The recreation business has been a bright spot for Nick Recreation and is slated to entertain more than 15 million paying guests at its six branded lands at major theme parks across the country and at live theatrical productions that tour the top 100 markets annually. Blue's Clues Live will tour in 80 markets through 2003, and Dora The Explorer Live (in preproduction) is expected to launch in early 2003.
The company has a newly expanded area at Paramount's King's Island in Cincinnati and a 30,000-square-foot interactive playground at Universal Studios Hollywood. Each park features a Nickelodeon store filled with licensed goods.
"We view the business as a two-way street," confides Howard Smith, senior vice president of recreation at Nickelodeon. "The theme parks look to us because we have a dynamic brand and we have a pipeline of properties they can tap into, such as attractions and costumed characters for promotions. We see this as an important part of the Nick brand because theme parks are really enjoyed by kids, and we need to be where kids are."
Reaching out and touching kids and adults is a goal The Lego Co. achieves with a variety of entertainment venues. The company currently has four LEGOLAND parks in California; Billund; Denmark; Windsor, Great Britain; and Gunzburg, Germany (due summer 2002); five free-standing Lego stores; and two Lego Imagination Centers (one in Downtown Disney in Orlando and one in The Mall of America).
"Our belief is if you have things outside of the box, it makes kids think outside of the box," says Melinda Carter, public relations assistant manager at The Lego Co.
At LEGOLAND, kids and adults alike are immersed in the Lego experience with rides that mimic actual products; themed rollercoasters such as the Technic Coaster; and the new 4-D Racers live show that debuted in all four parks Memorial Day. Its stores are filled with hands-on activities, large-scale Lego models, and hot licenses such as Harry Potter, Star Wars, Galidor, and the latest, Spider-Man.
"The goal at Lego is to expand from being a toy company known only for construction toys to being an entertainment company," says Carter. The genesis began this year with Galidor for action figures.
A Walk in the Park
Universal Studios has two distinct parks where licensed characters thrive. At Universal Studios California and its sister park in Florida, Jurassic Park, E.T., and The Mummy play an integral role in extending the life and reach of the franchise through themed rides and attractions. Also popular: A Day in the Park with Barney with HIT Entertainment working closely with Universal to capitalize on the property even further. "The Barney boutique with licensed character merchandise is typically one of the most popular shops in the park," says Holly Stein, senior vice president, consumer products at HIT Entertainment. "The mix of merchandise is constantly updated. They purchase a lot of merchandise from our licensees, which keeps their product mix fresh, as well."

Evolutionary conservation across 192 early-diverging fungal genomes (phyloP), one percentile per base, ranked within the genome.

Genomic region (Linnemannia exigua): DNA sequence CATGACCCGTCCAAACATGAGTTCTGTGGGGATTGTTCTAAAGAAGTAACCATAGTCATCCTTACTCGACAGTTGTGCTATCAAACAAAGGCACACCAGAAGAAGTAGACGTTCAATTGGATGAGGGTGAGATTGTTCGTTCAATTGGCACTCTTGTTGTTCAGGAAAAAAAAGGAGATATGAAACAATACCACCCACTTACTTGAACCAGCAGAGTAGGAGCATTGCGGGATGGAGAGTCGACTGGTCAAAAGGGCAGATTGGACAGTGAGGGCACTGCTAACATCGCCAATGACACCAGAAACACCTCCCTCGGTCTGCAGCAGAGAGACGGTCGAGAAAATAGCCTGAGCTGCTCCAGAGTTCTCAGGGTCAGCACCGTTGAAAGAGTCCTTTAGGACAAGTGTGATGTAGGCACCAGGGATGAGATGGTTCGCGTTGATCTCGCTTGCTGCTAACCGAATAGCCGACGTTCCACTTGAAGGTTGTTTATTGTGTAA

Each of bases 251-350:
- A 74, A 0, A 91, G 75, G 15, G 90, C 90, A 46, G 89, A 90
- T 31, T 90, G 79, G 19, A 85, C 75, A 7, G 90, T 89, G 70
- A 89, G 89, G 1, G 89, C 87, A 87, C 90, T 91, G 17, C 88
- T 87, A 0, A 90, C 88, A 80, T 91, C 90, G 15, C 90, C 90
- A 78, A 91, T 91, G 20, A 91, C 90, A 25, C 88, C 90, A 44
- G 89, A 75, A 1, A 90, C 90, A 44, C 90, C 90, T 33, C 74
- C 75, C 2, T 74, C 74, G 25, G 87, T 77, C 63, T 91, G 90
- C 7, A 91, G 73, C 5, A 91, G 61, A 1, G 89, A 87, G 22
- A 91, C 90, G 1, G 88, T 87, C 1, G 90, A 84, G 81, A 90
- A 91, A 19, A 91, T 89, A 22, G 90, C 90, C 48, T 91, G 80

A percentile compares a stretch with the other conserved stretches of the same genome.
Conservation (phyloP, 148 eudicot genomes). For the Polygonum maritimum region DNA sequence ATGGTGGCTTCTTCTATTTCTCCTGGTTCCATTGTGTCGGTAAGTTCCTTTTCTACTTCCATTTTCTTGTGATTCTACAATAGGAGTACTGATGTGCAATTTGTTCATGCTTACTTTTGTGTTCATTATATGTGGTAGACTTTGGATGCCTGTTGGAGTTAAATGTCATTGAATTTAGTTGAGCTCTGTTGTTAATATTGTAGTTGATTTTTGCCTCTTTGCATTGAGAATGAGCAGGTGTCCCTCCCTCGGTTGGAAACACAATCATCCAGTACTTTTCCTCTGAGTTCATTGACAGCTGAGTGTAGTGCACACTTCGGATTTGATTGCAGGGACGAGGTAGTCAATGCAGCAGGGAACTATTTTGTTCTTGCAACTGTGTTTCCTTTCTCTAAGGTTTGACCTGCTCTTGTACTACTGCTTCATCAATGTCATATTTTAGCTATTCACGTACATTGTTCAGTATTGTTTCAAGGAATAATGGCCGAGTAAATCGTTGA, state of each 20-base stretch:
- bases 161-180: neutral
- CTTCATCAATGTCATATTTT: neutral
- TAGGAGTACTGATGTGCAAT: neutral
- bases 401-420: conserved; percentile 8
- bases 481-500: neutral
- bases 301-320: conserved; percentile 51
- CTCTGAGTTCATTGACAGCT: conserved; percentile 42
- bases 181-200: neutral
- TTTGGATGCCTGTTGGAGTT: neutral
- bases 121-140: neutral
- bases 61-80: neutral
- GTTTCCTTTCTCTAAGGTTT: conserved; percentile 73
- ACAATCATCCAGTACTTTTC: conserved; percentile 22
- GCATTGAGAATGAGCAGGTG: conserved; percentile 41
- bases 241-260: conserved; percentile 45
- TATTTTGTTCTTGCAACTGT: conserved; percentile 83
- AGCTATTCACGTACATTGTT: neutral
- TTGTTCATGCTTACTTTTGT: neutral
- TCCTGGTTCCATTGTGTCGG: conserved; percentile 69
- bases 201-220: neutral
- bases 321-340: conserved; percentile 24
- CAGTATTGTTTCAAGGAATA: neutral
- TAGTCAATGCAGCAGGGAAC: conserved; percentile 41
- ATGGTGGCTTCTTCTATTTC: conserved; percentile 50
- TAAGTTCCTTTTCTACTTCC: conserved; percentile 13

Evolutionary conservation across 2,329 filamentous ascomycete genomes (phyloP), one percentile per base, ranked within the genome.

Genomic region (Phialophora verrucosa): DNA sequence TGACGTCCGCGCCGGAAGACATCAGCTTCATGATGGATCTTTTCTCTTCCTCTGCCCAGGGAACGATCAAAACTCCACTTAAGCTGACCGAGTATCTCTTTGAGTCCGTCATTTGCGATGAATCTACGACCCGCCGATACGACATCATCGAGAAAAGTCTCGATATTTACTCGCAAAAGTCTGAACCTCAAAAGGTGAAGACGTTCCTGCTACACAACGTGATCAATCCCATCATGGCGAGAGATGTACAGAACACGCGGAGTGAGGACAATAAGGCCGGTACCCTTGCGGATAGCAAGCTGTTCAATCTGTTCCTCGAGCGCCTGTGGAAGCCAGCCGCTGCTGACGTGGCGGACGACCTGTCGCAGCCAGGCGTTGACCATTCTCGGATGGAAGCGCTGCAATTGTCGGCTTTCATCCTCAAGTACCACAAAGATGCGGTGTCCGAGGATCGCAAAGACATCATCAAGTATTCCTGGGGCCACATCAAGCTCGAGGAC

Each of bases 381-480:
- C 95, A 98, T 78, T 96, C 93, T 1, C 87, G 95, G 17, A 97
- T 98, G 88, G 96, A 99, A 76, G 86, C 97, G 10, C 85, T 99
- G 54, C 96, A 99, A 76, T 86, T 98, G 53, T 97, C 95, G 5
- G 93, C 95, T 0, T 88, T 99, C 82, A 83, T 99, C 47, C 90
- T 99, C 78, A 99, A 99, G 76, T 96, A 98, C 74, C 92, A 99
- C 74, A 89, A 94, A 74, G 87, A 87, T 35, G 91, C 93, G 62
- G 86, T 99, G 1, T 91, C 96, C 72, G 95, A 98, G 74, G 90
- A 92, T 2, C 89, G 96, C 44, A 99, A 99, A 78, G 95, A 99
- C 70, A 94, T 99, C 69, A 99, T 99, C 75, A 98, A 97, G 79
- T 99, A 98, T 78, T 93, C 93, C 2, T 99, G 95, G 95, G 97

Lassie (licensed from Classic Media) is also a headliner at Universal Studios' Animal Actors Stage live show. "We want to get more characters in these venues because theme parks are great for creating consumer impressions and keeping the characters top of mind with multigenerations in one place," says Gary Hymowitz, head of worldwide licensing at Classic Media.
At Islands of Adventure, Spider-Man, The Hulk, and other Marvel characters play a key role for rides, attractions, and merchandise on Marvel Super Hero Island.
MGM Studios is the only studio without a major theme park presence (it licenses its name to Disney), but that soon will be changing. The studio has hired a consulting team in the theme park and leisure business to exploit four distinct businesses: individual attractions, mixed use real estate, nighttime entertainment districts like Universal City Walk, and a full-blown branded theme park, explains Travis Rutherford, senior vice president at MGM Consumer Products and Interactive.
A five-year plan is underway with international markets the first to be developed. In November, Stargate SG-1, a simulator attraction will debut at Space Park in Bremmen, Germany.
Fun and Games
What would a fun-filled day be without playing some games? Indoor/outdoor gaming environments provide yet another opportunity for licensors and licensees to strut their stuff. Now that quality issues have been addressed by most major manufacturers, licensors are more comfortable granting a license in this area.
Warner Bros. recently signed three new licensees for plush with Toy Works, San Antonio, TX, doing Justice League; Nanco creating Looney Tunes merchandise; and Toy Network, a division of Manley Toy Quest, Los Angeles, CA, doing Scooby Doo plush, all strictly for game areas. Rhode Island Novelty Co. does a variety of hard good items for Powerpuff Girls, Scooby Doo, and Justice League.
The amusement trade has been good for plush companies such as Good Stuff where 50 percent of its volume is generated from licenses such as NFL, MLB, NHL, and Coca-Cola. Newcomers include The Pink Panther and The Three Stooges.
Business also is booming over at Toy Works as the company took on new licenses such as Justice League, Flintstones, and Hershey's Kiss for 2002. Seven characters are planned for Justice League with the hope of getting some distribution at new account Universal Studios. The company also hopes to sell-in some Flintstones plush to Paramount Parks, reveals Mark Gawlick, president at Toy Works.